How much should a litigant budget for in order to take a case through to a decision at first instance?

For a case involving a five-day trial and a litigation team comprising a senior litigator, an assistant and a patent attorney – and assuming that an expert retained by the party writes an opinion, gives oral evidence and is cross-examined – costs and fees will range from €90,000 to €250,000, inclusive of legal fees, patent attorneys’ fees, expert fees and sundry expenses (eg, court bundles, photocopying and transport, but excluding travel and accommodation).

How long should parties expect to wait for a decision to be handed down at first instance?

Under the Civil Disputes Act, the trial should commence no more than six months from the date on which the action was started and judgment should be rendered no later than two weeks after trial. However, complex patent cases often require more time – expect that it will take between six and eight months from the date on which the action commences before a decision is issued.

To what extent are the winning party’s costs recoverable from the losing party?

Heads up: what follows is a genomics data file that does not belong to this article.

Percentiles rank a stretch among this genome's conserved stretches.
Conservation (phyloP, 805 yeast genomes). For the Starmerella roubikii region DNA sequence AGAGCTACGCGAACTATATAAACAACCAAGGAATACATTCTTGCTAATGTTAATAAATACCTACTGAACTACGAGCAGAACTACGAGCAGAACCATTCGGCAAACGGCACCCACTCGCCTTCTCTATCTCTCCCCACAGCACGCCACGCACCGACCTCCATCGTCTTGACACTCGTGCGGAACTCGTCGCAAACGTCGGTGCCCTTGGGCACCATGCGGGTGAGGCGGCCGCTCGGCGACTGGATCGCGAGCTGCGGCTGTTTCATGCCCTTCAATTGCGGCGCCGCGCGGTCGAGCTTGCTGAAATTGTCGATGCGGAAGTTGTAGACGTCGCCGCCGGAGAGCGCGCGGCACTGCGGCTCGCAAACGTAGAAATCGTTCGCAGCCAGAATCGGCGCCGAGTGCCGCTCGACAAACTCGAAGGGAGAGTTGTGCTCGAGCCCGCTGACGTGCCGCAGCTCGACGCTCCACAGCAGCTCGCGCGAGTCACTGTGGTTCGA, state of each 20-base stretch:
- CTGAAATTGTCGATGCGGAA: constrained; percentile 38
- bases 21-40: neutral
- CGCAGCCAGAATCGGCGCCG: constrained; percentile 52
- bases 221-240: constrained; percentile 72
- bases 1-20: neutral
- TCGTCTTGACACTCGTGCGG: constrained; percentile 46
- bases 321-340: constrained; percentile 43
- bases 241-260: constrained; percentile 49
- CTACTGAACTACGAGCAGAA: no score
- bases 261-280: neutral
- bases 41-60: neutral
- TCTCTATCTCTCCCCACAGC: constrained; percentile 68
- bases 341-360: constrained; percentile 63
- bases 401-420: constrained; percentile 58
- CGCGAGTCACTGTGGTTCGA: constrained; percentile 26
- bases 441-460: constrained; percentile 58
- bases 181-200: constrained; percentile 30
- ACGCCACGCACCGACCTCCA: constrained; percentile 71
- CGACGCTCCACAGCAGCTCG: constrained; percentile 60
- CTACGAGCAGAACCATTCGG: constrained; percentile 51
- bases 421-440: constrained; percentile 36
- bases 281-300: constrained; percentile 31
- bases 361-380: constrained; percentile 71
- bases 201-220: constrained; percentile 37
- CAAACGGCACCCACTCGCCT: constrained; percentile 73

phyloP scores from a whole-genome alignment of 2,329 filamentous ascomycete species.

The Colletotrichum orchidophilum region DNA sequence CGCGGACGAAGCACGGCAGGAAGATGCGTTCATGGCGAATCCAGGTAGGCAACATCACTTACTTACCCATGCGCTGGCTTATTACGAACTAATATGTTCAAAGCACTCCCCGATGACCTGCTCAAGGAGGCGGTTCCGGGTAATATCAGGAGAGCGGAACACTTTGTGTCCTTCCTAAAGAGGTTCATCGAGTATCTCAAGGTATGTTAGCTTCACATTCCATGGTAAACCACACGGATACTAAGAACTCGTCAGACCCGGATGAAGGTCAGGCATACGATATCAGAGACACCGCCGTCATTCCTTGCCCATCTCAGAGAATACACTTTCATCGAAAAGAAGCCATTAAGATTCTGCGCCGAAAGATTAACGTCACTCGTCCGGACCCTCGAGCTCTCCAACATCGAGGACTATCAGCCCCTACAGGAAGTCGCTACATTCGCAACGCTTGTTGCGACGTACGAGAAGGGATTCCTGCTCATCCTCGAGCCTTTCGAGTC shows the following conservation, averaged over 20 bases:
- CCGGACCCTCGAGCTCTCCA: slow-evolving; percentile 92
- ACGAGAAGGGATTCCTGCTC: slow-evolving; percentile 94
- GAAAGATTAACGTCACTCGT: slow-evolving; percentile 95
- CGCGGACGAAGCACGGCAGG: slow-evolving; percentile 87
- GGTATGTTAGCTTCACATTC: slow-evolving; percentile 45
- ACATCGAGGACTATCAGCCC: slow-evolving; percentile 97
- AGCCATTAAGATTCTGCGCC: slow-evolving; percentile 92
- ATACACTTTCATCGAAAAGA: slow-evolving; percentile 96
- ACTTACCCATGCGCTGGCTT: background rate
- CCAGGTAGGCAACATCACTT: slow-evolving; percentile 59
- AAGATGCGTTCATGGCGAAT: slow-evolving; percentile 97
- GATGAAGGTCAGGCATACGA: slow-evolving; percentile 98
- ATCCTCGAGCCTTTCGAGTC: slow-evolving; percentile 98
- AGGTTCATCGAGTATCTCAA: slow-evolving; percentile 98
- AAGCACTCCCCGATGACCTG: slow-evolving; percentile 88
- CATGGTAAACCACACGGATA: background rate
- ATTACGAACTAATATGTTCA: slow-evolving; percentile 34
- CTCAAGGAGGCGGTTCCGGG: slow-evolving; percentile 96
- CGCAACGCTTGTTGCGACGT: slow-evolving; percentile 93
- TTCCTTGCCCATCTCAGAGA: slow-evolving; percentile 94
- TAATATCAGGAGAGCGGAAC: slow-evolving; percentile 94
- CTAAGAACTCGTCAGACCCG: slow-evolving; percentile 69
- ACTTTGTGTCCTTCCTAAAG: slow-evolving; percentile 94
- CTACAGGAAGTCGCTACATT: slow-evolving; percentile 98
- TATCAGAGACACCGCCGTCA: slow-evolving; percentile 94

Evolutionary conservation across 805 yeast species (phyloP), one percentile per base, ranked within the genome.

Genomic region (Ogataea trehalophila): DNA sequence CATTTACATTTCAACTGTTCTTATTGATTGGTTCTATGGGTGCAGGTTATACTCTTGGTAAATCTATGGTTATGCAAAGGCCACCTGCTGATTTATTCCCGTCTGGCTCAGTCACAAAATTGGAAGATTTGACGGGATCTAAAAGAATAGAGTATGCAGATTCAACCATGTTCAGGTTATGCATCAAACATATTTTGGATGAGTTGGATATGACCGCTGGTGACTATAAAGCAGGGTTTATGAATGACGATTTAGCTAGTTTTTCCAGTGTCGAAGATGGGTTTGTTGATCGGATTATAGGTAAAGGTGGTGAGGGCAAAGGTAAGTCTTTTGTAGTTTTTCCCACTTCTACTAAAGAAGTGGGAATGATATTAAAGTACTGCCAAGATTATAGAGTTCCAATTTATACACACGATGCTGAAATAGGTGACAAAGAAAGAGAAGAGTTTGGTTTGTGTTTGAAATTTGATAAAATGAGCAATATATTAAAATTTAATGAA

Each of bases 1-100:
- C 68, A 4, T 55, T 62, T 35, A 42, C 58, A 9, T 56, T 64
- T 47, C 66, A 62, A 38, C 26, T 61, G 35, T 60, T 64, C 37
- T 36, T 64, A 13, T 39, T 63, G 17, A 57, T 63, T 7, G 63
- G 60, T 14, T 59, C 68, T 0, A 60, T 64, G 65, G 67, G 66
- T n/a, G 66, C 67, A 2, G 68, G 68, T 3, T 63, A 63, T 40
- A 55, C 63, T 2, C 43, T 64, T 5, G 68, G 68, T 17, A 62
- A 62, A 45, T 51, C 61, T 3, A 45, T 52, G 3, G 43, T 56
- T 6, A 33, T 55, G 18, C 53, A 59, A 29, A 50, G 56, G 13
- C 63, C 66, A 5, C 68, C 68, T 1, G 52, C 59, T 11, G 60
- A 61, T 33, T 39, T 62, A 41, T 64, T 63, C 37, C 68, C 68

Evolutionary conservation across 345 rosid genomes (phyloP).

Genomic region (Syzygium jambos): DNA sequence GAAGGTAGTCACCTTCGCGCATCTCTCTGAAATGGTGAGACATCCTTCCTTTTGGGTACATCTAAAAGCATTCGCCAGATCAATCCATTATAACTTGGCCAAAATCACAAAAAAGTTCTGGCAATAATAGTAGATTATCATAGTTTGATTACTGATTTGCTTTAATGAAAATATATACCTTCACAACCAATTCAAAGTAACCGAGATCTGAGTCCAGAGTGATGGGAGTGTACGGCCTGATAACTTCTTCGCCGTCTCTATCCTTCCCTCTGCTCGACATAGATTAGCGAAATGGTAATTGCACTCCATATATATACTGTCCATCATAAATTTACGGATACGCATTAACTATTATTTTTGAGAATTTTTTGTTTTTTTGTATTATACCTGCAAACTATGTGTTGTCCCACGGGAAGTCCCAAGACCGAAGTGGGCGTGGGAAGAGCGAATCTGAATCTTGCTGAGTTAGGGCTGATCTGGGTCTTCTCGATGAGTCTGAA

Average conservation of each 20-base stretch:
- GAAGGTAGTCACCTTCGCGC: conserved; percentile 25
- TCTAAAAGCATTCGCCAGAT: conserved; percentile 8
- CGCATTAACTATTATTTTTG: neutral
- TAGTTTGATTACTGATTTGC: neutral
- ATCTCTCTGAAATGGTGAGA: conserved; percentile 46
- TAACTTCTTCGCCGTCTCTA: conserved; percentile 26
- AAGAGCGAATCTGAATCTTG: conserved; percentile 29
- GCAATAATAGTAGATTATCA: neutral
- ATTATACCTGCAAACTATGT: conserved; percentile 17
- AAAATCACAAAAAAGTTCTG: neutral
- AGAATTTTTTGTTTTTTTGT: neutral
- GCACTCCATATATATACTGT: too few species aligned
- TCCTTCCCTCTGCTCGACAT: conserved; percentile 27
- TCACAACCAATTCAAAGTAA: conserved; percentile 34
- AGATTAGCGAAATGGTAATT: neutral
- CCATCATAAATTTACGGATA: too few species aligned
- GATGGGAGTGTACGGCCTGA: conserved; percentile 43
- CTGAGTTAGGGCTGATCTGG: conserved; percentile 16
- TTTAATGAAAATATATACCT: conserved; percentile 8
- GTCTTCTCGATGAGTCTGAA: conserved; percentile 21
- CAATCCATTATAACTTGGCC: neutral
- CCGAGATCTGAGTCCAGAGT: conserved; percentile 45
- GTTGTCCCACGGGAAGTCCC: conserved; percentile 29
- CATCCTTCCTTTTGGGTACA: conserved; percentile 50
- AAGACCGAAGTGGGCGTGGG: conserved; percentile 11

The main rule is that the prevailing party is awarded compensation for necessary costs from the losing party. Exceptions apply (eg, if the court was in doubt about the decision).

What remedies are available to a successful plaintiff?

The following remedies are available for infringement:

  • preliminary remedies – including preliminary restraining orders (injunctive orders) and the seizure of infringing goods (if this is deemed necessary and adequate to ensure that the infringement is discontinued); and
  • final remedies – including a final restraining order (permanent injunction), an award of damages (reasonable licence fee or actual loss of profits or an account of profits) and a final order for modification of the infringing objects so that they no longer infringe or, if that is not possible, destruction of the infringing objects at the court’s discretion.

How are damages awards calculated? Is it possible to obtain punitive damages?

Under the Patents Act, damages are awarded as compensation for use as a ‘reasonable licence fee’. As an alternative, the rights holder is entitled to compensation for any damage caused by the infringement – typically, loss of profits (gross margin). A further alternative is an account of profits (ie, the infringer must pay the rights holder an amount equal to the profits it made from infringing).